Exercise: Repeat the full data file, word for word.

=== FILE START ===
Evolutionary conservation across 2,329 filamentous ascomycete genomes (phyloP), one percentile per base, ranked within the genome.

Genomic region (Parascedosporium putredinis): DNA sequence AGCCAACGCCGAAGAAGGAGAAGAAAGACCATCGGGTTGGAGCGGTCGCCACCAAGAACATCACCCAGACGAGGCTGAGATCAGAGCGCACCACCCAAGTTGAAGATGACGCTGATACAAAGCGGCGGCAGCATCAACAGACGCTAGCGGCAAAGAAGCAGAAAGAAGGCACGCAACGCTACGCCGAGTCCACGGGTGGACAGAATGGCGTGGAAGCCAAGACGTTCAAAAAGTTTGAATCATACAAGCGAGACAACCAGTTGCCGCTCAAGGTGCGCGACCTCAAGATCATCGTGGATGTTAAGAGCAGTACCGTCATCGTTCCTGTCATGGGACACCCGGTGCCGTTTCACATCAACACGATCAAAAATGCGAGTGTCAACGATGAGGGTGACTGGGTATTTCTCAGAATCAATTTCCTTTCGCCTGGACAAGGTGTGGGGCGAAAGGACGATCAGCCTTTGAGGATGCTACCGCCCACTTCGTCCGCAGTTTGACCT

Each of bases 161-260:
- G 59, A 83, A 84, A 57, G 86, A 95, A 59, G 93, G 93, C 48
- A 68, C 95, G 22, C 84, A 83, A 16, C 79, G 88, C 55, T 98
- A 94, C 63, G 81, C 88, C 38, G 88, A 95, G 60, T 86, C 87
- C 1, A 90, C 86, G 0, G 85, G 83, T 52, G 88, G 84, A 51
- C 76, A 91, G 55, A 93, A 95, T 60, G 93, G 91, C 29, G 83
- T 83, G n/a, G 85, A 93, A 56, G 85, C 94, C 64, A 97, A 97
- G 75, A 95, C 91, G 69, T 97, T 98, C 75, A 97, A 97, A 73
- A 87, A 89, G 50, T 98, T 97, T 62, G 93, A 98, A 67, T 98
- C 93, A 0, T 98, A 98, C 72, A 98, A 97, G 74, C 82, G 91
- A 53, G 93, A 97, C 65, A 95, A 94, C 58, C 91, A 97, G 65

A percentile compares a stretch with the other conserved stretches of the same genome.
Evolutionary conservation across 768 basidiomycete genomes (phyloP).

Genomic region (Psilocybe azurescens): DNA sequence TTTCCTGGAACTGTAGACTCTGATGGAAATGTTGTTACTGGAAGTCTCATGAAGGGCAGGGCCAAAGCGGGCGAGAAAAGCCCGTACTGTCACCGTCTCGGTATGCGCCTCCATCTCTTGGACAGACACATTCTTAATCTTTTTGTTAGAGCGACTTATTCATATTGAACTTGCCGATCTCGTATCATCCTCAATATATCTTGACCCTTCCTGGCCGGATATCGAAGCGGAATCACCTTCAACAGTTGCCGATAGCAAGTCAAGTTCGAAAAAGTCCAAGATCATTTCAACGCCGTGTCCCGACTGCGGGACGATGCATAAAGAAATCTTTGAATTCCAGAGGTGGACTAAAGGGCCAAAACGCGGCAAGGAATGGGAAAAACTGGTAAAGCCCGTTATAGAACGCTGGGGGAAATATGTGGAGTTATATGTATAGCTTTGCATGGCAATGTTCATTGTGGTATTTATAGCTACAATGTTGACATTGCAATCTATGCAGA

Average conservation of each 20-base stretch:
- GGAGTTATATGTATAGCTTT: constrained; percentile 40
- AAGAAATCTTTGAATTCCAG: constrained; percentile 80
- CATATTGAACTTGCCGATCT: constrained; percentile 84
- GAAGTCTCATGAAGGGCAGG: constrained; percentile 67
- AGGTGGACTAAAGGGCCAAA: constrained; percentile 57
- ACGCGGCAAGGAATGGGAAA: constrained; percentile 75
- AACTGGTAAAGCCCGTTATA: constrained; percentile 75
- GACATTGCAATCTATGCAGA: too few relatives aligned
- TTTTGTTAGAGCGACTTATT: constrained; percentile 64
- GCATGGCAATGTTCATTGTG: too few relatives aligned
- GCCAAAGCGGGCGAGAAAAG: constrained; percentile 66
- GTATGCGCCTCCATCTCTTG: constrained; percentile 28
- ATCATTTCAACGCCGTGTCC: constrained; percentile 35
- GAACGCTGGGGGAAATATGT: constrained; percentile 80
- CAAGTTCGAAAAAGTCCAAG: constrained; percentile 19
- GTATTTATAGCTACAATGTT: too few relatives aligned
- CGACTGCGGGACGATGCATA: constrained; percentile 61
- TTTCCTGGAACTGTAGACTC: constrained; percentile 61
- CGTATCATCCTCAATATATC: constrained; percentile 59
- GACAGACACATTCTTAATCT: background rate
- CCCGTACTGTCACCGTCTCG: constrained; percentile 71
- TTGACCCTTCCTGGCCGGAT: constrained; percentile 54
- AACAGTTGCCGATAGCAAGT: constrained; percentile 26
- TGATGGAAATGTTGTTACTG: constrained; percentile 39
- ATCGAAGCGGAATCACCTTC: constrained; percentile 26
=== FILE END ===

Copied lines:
Evolutionary conservation across 2,329 filamentous ascomycete genomes (phyloP), one percentile per base, ranked within the genome.

Genomic region (Parascedosporium putredinis): DNA sequence AGCCAACGCCGAAGAAGGAGAAGAAAGACCATCGGGTTGGAGCGGTCGCCACCAAGAACATCACCCAGACGAGGCTGAGATCAGAGCGCACCACCCAAGTTGAAGATGACGCTGATACAAAGCGGCGGCAGCATCAACAGACGCTAGCGGCAAAGAAGCAGAAAGAAGGCACGCAACGCTACGCCGAGTCCACGGGTGGACAGAATGGCGTGGAAGCCAAGACGTTCAAAAAGTTTGAATCATACAAGCGAGACAACCAGTTGCCGCTCAAGGTGCGCGACCTCAAGATCATCGTGGATGTTAAGAGCAGTACCGTCATCGTTCCTGTCATGGGACACCCGGTGCCGTTTCACATCAACACGATCAAAAATGCGAGTGTCAACGATGAGGGTGACTGGGTATTTCTCAGAATCAATTTCCTTTCGCCTGGACAAGGTGTGGGGCGAAAGGACGATCAGCCTTTGAGGATGCTACCGCCCACTTCGTCCGCAGTTTGACCT

Each of bases 161-260:
- G 59, A 83, A 84, A 57, G 86, A 95, A 59, G 93, G 93, C 48
- A 68, C 95, G 22, C 84, A 83, A 16, C 79, G 88, C 55, T 98
- A 94, C 63, G 81, C 88, C 38, G 88, A 95, G 60, T 86, C 87
- C 1, A 90, C 86, G 0, G 85, G 83, T 52, G 88, G 84, A 51
- C 76, A 91, G 55, A 93, A 95, T 60, G 93, G 91, C 29, G 83
- T 83, G n/a, G 85, A 93, A 56, G 85, C 94, C 64, A 97, A 97
- G 75, A 95, C 91, G 69, T 97, T 98, C 75, A 97, A 97, A 73
- A 87, A 89, G 50, T 98, T 97, T 62, G 93, A 98, A 67, T 98
- C 93, A 0, T 98, A 98, C 72, A 98, A 97, G 74, C 82, G 91
- A 53, G 93, A 97, C 65, A 95, A 94, C 58, C 91, A 97, G 65

A percentile compares a stretch with the other conserved stretches of the same genome.
Evolutionary conservation across 768 basidiomycete genomes (phyloP).

Genomic region (Psilocybe azurescens): DNA sequence TTTCCTGGAACTGTAGACTCTGATGGAAATGTTGTTACTGGAAGTCTCATGAAGGGCAGGGCCAAAGCGGGCGAGAAAAGCCCGTACTGTCACCGTCTCGGTATGCGCCTCCATCTCTTGGACAGACACATTCTTAATCTTTTTGTTAGAGCGACTTATTCATATTGAACTTGCCGATCTCGTATCATCCTCAATATATCTTGACCCTTCCTGGCCGGATATCGAAGCGGAATCACCTTCAACAGTTGCCGATAGCAAGTCAAGTTCGAAAAAGTCCAAGATCATTTCAACGCCGTGTCCCGACTGCGGGACGATGCATAAAGAAATCTTTGAATTCCAGAGGTGGACTAAAGGGCCAAAACGCGGCAAGGAATGGGAAAAACTGGTAAAGCCCGTTATAGAACGCTGGGGGAAATATGTGGAGTTATATGTATAGCTTTGCATGGCAATGTTCATTGTGGTATTTATAGCTACAATGTTGACATTGCAATCTATGCAGA

Average conservation of each 20-base stretch:
- GGAGTTATATGTATAGCTTT: constrained; percentile 40
- AAGAAATCTTTGAATTCCAG: constrained; percentile 80
- CATATTGAACTTGCCGATCT: constrained; percentile 84
- GAAGTCTCATGAAGGGCAGG: constrained; percentile 67
- AGGTGGACTAAAGGGCCAAA: constrained; percentile 57
- ACGCGGCAAGGAATGGGAAA: constrained; percentile 75
- AACTGGTAAAGCCCGTTATA: constrained; percentile 75
- GACATTGCAATCTATGCAGA: too few relatives aligned
- TTTTGTTAGAGCGACTTATT: constrained; percentile 64
- GCATGGCAATGTTCATTGTG: too few relatives aligned
- GCCAAAGCGGGCGAGAAAAG: constrained; percentile 66
- GTATGCGCCTCCATCTCTTG: constrained; percentile 28
- ATCATTTCAACGCCGTGTCC: constrained; percentile 35
- GAACGCTGGGGGAAATATGT: constrained; percentile 80
- CAAGTTCGAAAAAGTCCAAG: constrained; percentile 19
- GTATTTATAGCTACAATGTT: too few relatives aligned
- CGACTGCGGGACGATGCATA: constrained; percentile 61
- TTTCCTGGAACTGTAGACTC: constrained; percentile 61
- CGTATCATCCTCAATATATC: constrained; percentile 59
- GACAGACACATTCTTAATCT: background rate
- CCCGTACTGTCACCGTCTCG: constrained; percentile 71
- TTGACCCTTCCTGGCCGGAT: constrained; percentile 54
- AACAGTTGCCGATAGCAAGT: constrained; percentile 26
- TGATGGAAATGTTGTTACTG: constrained; percentile 39
- ATCGAAGCGGAATCACCTTC: constrained; percentile 26